Someone sent me Richard Rohr’s Wondrous Encounters: Scripture for Lent for my Lenten journey. I wasn’t sure what to expect, but, in this third week of Lent, Father Rohr’s reflection on a fiery furnace has caught me.
The Scriptures on the Tuesday of the Third Week of Lent deal with two stories: one about some Hebrews being tossed into a furnace and exiting with nary a singed whisker (Daniel 3:25, 34-43), and the other about a generously pardoned servant who turns around and roars at someone who owes him a few dollars (Matthew 18:21-35).
I can relate to this stingy servant! Sometimes it is hard to be merciful, especially toward those who have left their marks on us. I can swiftly forget the generous graces that fill my life when I glimpse someone who has caused me pain and never repented. Before my brain even catches up, the heart flexes tightly and forgiveness buries itself deep down in the clay earth.
After all, Peter was a rather reasonable guy: seven strikes and you’re out. More forgiveness than that, and you begin to feel bruised and abused.
But Jesus’ response to Peter’s reasonable idea blew reasonable out of the water: You must forgive “not seven times, but seventy-seven times.”
Father Richard describes what happens if we don’t put this into practice: “…any refusal to forgive actually destroys and imprisons the very one who refuses!” He goes on to describe the unmerciful one as actually being stuck in the fiery furnace, and “if you do not pray to be released from your unforgiving heart, you will indeed keep burning.”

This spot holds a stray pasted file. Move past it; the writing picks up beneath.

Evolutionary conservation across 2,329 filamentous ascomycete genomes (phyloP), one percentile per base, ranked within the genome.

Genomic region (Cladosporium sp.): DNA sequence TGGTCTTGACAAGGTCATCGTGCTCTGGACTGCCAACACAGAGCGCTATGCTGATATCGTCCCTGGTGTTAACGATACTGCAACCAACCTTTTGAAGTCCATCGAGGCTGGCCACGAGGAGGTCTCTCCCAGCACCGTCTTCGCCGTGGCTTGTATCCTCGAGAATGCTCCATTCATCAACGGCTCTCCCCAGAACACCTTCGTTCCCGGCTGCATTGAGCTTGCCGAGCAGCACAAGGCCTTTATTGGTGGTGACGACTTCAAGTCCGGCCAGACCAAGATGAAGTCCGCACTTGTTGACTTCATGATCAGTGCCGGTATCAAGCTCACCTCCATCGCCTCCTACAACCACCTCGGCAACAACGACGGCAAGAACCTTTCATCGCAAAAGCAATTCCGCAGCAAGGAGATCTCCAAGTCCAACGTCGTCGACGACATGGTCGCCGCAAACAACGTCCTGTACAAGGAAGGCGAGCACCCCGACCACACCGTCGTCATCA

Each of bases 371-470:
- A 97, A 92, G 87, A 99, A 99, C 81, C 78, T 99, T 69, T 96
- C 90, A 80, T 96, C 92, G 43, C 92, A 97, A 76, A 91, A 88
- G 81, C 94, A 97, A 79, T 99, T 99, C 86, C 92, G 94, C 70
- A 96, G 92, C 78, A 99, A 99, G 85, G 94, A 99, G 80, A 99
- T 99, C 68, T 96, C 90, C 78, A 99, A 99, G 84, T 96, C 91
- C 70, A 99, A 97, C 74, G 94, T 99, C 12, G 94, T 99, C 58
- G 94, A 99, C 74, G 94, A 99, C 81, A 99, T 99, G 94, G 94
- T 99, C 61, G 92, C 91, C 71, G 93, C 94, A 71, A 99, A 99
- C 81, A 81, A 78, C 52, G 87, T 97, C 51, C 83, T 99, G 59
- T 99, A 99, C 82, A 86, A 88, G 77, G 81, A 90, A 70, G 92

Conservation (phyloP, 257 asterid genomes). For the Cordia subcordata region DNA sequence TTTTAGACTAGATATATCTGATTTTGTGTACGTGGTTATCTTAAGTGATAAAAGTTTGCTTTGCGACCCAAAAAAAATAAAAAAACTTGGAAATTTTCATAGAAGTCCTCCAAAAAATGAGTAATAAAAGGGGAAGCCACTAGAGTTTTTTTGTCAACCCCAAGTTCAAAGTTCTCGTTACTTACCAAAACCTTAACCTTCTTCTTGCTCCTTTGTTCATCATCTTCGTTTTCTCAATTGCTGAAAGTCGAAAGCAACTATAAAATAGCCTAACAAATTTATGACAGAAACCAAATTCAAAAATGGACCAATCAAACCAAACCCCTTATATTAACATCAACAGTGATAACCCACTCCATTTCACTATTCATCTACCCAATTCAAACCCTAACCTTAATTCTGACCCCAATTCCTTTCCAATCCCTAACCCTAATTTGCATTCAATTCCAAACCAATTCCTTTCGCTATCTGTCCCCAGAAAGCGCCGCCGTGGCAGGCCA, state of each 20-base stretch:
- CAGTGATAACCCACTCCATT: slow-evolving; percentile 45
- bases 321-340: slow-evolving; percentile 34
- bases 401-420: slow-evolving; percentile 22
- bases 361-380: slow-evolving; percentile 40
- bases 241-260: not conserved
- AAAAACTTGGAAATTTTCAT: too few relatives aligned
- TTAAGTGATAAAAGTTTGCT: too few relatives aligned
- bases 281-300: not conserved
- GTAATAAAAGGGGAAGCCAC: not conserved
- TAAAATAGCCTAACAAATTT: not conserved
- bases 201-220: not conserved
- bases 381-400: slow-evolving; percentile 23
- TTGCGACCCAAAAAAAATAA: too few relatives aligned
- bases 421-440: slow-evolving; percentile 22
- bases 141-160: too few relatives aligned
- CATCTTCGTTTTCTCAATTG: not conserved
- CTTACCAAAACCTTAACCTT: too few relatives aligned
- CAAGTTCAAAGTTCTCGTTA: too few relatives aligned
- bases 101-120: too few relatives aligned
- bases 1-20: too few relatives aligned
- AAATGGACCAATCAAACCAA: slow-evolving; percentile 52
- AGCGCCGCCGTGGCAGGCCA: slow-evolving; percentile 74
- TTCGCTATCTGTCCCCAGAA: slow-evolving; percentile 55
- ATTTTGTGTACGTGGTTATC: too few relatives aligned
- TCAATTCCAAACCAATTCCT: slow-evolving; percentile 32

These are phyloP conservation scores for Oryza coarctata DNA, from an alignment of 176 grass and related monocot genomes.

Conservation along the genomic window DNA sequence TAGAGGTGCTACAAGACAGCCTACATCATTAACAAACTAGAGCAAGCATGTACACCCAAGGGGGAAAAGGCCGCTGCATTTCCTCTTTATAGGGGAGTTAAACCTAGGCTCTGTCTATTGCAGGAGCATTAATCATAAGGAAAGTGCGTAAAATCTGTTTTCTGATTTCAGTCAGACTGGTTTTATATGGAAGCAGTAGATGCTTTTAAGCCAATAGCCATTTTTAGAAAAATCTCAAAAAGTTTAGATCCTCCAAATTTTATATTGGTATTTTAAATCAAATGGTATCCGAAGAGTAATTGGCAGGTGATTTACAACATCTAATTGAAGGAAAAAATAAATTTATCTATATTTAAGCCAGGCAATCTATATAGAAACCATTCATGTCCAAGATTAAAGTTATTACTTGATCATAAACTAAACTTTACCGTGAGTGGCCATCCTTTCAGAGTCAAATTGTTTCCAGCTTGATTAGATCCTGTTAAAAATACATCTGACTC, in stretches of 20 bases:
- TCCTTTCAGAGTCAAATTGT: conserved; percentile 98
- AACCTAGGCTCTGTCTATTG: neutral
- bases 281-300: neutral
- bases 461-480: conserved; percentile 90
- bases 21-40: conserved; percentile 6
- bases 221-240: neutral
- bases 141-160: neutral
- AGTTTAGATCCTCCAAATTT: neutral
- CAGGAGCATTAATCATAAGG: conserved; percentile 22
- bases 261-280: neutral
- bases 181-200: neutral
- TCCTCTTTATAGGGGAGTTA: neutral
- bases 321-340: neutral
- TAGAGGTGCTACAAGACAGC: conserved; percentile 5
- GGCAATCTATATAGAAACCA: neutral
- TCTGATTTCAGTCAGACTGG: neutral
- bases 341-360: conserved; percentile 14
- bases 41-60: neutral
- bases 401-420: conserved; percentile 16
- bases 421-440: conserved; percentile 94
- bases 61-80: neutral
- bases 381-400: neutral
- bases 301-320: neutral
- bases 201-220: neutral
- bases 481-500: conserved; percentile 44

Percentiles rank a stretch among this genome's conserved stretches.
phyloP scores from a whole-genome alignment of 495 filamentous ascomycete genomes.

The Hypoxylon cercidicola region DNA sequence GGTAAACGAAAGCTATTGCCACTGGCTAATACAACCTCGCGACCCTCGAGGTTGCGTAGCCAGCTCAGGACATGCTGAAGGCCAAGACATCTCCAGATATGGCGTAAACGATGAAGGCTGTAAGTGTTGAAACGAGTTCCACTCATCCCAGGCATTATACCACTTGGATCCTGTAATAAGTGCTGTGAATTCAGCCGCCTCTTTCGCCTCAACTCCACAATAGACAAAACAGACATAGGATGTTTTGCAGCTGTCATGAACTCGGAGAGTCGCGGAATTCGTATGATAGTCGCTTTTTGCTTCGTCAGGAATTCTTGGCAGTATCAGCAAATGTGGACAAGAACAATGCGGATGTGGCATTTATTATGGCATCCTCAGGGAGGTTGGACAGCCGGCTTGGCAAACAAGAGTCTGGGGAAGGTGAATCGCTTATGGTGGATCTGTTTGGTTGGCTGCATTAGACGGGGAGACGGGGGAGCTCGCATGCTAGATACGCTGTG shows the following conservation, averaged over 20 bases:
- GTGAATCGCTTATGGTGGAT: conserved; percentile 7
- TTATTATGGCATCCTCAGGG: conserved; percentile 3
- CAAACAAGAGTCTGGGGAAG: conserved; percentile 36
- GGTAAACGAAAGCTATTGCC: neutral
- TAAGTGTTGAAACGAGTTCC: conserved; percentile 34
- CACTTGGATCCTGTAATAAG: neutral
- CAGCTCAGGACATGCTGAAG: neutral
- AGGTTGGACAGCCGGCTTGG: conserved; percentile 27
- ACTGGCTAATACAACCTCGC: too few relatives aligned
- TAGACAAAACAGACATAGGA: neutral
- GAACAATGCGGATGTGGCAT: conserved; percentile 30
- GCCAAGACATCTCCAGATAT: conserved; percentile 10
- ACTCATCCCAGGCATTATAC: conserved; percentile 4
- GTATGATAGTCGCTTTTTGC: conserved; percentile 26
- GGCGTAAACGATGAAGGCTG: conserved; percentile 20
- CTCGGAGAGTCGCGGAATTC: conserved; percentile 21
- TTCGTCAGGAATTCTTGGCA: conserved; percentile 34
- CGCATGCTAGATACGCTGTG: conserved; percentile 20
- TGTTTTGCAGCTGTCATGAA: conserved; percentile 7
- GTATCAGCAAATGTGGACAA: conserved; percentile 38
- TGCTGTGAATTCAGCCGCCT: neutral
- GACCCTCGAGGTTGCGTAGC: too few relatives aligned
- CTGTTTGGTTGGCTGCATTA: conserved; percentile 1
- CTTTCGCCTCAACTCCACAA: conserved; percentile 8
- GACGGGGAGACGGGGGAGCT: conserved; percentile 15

I remember a story that I read as a twelve-year-old, about Corrie ten Boom, who prayed for this release. Corrie, who during World War II worked in Holland’s underground resistance to the Nazis and was later imprisoned in a Nazi concentration camp because of her efforts to hide Jews, went to Germany following the end of World War II where she spoke about forgiveness. At this speaking event, a former concentration camp guard whom Corrie recognized from the camp called Ravensbrück, near Berlin, Germany, where her beloved sister, Betsie, had died, held out his hand and asked Corrie to forgive him. She wrote about the experience in Tramp for the Lord (Jove Books, New York, 1979).
“… I stood there with the coldness clutching my heart…‘…Help!’ I prayed silently. ‘I can lift my hand. I can do that much. You supply the feeling.’
“And so woodenly, mechanically, I thrust my hand into the one stretched out to me. And as I did, an incredible thing took place. The current started in my shoulder, raced down my arm, sprang into our joined hands. And then this healing warmth seemed to flood my whole being, bringing tears to my eyes.
“‘I forgive you, brother!’ I cried. ‘With all my heart!’
“For a long moment we grasped each other’s hands, the former guard and the former prisoner. I had never known God’s love so intensely, as I did then.”
Father Richard suggests that we pray, just as Corrie prayed, “Help!” While the three Hebrews did just that, Christ entered their furnace, and so he will enter ours.
Oh God, I do want to live inside the wondrous loop of your forgiveness and mercy. This Lenten season, will you help me to lift my hand and touch the one I can’t forgive?
What did it feel like when you forgave someone or someone forgave you?
Sarah Fusté is currently codirector with her husband of a retreat house in Michigan called Still Waters. She enjoyed learning from Father Richard Rohr during an internship at the Center for Action and Contemplation in 2007-2008. Most of her days are filled with the joy of parenting a spirited toddler.